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Sunday, Feb. 1, 2015

Broken bridge puts crimp in farmer's summertime work schedule

Tuesday, July 14, 2009

(Photo)
Stop signs and red flags restrict traffic on a 70-some-year-old steel bridge across the Beaver Creek on Road 383 east of Marion. The Nebraska Department of Roads closed the bridge until the county makes repairs or other plans for safe travel over the creek. Marion-area resident Cecil Lafferty remembers that an original wooden bridge was replaced by this steel bridge -- possibly a bridge taken from a location on the state's highway system, roads superintendent Gary Dicenta said -- after major flooding in 1935. The single-lane bridge is 40 feet long. It's 12 feet from the bridge deck to the creek bottom.
(Connie Jo Discoe/McCook Daily Gazette)
MARION -- Two cracked floor beams have closed a bridge northeast of Marion, and have put a crimp in a nearby farmer's summer field work plans.

Red Willow County commissioners told Don Lafferty Monday morning that Nebraska's Department of Roads closed the bridge -- "It wasn't our choice," said Commission Chairman Earl McNutt. Lafferty told commissioners that he's having trouble getting his farm equipment around the county's "Bridge Out" signs, and he's worried that heavy local or upstream rains would flood his alfalfa and wheat fields if the county replaces the bridge with a culvert or tube.

County roads superintendent Gary Dicenta said during a commissioners' meeting Monday that in the wake of the 13 deaths in the 35W bridge collapse over the Mississippi River in Minnesota in August 2008, Nebraska's DOR re-evaluated every bridge in the state, and found the Marion bridge lacking.

"It must be closed," Dicenta said, until the county repairs it, replaces it or removes it, and it is re-evaluated by the state. "The county has no choice," Dicenta said.

Olsson and Associates of Kearney, the consultant hired by the NDOR to inspect fracture critical bridges, indicates that welding the cracks is not an acceptable fix, although, Dicenta said, removing the old and rusty cracked beams and welding new beams in their places may be an option.

McNutt said that process would also involve cutting two rods that add stability to the length of the bridge. Repairs will require the prior authorization of the NDOR and could cost up to $5,000, Dicenta said. Rerating the bridge by the state will then cost the county $1,000. McNutt is concerned that more cracks will appear, putting the county in a position of continually repairing the old bridge.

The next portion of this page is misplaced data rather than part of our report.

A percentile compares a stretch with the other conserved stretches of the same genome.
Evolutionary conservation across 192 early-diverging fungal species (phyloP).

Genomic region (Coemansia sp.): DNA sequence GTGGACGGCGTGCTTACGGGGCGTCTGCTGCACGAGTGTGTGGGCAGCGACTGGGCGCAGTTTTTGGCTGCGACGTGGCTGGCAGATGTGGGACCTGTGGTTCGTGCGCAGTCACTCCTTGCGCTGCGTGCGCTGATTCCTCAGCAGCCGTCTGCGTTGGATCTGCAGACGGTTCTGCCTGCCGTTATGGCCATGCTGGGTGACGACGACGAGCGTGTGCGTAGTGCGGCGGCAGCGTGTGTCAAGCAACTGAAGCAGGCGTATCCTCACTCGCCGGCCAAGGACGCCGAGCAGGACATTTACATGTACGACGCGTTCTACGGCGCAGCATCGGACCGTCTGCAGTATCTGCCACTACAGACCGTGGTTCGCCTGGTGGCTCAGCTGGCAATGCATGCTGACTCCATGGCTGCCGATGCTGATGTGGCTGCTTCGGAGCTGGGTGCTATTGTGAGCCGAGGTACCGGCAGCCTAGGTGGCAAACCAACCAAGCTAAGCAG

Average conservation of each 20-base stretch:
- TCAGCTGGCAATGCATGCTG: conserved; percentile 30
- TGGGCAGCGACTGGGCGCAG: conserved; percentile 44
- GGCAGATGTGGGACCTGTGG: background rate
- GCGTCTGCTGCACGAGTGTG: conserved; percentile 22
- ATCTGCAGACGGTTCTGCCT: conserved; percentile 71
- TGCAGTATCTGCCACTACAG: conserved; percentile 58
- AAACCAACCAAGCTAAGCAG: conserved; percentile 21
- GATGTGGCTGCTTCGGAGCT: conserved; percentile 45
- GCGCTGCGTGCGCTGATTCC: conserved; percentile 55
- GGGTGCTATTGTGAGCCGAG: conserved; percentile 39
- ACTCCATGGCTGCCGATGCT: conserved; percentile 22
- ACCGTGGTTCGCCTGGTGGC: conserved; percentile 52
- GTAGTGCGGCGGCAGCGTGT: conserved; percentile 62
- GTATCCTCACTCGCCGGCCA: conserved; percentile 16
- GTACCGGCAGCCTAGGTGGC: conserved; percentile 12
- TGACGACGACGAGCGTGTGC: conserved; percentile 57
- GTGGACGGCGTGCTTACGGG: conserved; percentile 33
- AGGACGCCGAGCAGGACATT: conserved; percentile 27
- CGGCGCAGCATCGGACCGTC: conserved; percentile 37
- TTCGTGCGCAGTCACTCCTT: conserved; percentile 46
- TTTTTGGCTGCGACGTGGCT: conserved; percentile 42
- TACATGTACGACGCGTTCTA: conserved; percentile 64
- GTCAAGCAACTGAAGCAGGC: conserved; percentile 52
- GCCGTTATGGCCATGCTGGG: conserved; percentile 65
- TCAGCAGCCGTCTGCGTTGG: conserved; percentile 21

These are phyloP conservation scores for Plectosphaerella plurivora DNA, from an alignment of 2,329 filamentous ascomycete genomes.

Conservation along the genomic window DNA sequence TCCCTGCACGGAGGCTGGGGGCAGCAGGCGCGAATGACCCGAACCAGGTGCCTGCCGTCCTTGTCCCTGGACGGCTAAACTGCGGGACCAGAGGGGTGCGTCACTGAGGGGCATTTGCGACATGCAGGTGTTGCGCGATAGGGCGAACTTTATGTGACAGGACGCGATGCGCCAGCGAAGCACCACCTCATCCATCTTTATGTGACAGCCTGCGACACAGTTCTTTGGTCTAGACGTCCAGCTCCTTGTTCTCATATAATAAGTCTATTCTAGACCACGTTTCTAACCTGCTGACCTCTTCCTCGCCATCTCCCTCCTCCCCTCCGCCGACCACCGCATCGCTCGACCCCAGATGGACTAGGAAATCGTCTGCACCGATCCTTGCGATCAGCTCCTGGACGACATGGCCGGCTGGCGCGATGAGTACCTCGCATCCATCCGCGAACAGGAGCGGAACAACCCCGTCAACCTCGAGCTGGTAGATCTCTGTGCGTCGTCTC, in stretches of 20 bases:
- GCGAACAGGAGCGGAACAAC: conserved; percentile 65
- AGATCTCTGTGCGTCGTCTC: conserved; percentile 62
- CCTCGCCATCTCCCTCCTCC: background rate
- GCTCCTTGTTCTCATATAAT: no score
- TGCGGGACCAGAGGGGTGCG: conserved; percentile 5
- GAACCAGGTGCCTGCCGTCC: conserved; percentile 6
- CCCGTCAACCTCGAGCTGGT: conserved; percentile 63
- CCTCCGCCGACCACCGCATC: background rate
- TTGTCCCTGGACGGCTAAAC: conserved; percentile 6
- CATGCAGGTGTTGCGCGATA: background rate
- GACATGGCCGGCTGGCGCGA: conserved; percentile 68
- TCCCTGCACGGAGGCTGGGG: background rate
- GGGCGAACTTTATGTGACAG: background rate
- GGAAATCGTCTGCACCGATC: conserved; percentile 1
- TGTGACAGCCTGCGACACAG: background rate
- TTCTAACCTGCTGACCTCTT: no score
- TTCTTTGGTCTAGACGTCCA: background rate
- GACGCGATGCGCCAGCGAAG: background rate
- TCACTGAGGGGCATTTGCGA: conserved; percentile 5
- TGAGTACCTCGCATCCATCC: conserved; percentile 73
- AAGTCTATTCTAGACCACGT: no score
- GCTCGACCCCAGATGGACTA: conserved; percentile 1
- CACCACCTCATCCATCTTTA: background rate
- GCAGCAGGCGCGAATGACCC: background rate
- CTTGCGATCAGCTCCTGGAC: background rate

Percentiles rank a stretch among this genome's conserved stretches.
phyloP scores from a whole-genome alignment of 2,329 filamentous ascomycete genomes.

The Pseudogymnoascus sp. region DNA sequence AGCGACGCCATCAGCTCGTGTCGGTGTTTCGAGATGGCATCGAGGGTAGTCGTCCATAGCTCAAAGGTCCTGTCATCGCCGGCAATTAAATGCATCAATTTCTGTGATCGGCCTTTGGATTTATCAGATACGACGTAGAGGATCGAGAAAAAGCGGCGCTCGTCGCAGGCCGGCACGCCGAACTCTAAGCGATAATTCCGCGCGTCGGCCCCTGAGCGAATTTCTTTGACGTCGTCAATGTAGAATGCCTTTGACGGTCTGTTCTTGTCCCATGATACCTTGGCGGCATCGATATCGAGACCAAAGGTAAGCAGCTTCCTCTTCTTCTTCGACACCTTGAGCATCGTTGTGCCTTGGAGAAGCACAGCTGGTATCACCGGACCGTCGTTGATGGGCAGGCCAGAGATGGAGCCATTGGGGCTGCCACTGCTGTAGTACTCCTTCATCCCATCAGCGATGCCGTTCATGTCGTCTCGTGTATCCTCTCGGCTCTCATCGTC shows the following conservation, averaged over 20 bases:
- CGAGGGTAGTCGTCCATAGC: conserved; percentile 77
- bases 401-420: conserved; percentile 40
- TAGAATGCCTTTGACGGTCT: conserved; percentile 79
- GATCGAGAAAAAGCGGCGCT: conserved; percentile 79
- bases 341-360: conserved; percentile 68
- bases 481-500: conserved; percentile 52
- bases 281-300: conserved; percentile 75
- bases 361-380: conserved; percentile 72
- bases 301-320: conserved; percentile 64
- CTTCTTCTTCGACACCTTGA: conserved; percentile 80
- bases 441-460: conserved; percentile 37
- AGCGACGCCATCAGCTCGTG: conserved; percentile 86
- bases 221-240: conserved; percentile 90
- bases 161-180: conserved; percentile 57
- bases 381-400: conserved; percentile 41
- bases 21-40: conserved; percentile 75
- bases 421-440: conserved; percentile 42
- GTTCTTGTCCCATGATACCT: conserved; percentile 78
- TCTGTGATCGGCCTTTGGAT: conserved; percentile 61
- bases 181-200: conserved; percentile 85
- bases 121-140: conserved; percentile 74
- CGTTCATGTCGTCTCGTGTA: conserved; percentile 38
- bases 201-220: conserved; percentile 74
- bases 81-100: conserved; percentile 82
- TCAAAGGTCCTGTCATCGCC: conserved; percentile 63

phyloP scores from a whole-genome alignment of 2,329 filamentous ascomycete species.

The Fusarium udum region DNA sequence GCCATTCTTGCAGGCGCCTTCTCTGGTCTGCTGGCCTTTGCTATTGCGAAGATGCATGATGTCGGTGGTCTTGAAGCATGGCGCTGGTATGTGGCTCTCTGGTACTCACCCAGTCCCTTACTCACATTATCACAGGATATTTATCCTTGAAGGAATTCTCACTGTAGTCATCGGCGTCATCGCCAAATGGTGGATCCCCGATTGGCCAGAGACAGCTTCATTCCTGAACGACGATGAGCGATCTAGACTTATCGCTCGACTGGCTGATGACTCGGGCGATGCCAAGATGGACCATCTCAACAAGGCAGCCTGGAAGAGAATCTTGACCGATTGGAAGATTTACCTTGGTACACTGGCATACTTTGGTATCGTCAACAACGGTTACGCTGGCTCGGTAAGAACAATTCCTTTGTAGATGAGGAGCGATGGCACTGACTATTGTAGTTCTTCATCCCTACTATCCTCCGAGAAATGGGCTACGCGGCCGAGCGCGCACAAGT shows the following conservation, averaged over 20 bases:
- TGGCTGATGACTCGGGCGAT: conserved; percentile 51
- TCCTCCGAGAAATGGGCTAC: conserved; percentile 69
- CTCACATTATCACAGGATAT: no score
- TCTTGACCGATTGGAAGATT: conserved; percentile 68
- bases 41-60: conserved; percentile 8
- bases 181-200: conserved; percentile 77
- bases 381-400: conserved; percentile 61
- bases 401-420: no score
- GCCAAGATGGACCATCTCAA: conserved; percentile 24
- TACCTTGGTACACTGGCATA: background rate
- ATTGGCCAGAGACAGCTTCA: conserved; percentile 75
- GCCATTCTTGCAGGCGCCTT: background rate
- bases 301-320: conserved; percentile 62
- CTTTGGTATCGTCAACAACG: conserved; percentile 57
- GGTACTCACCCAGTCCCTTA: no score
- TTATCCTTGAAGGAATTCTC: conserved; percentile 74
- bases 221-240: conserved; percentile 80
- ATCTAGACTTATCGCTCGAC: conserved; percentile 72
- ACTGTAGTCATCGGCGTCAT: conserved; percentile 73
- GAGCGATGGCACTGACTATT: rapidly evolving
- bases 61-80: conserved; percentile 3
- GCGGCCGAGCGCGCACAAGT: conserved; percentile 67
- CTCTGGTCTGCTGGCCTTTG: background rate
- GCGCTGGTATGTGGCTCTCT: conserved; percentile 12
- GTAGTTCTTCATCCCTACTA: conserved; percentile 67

Other options include:

* Building a replacement bridge with federal aid, a process that could take four to six years.

* Building a replacement bridge with county funds, funds that are then "matched" by the state in a fund designated for Red Willow County road projects. This process could take 12-18 months.

* Buying and installing a prefabricated bridge. This bridge would still have to meet minimum standards of the state's Board of Public Roads and Standards and meet 100-year flood plain requirements because the existing bridge is in a designated flood plain.

* Replacing the bridge with one or more tubes that must also meet flood plain requirements. Lafferty said he's worried that a tube won't be able to carry heavy rains, and that trash and timber collecting in the tube(s) will cause flood waters to spill over onto his wheat and alfalfa fields.

Dicenta told him, "We could build the greatest structure, and a flood would wash enough timber and trash to plug it up."

The county would be required to complete a hydrology study, at a cost of $1,400, to determine if a tube or tubes would be appropriate.

* County commissioner Steve Downer suggested taking the bridge out completely and creating a "low water crossing," a process that would also require a hydrology study and approval by NDOR.

Dicenta said that a "low water crossing" would involve installing a 24-30-inch tube in the bottom of the creek with a concrete pad on top on the road. "With a big rain, you just plan not to cross it," he said.

"We could close the road completely," McNutt said. "There are no homes on it and it's not a mail route or school route." The road is a minimally-used road, McNutt said, but not officially a "Minimum Maintenance Road" on the county's roads maps.

The Marion road would then become a "field road," Dicenta said. The existing road is a short-cut convenience, Dicenta admitted, "but is it needed by the county? No."

Lafferty cautioned commissioners that closing the road would increase truck traffic on the county's armor-coated road to the east.

McNutt said he will ask Husker Steel, a company that sells prefabricated bridges, if there's a repair for the bridge without completely dismantling it. "It's senseless to spend $80,000 to $100,000 on the bridge," McNutt said. But, Dicenta said, even putting in two to three tubes could cost $100,000. "Whatever happens," he said, "The county's looking at $100,000."

Commissioners made no decision at Monday's meeting. "The bridge remains closed," McNutt said, "until we get a professional to look at it."


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I guess a farmer must never be inconvenienced. Public safety be damned. A farmer must be able to plant crops in a flood plain and never ever be flooded. Shameful.

-- Posted by Chunky Peanut Butter on Tue, Jul 14, 2009, at 7:44 PM

How far would the farmer have to go out of his way to go around the bridge?

-- Posted by azulancer on Thu, Jul 23, 2009, at 5:03 AM


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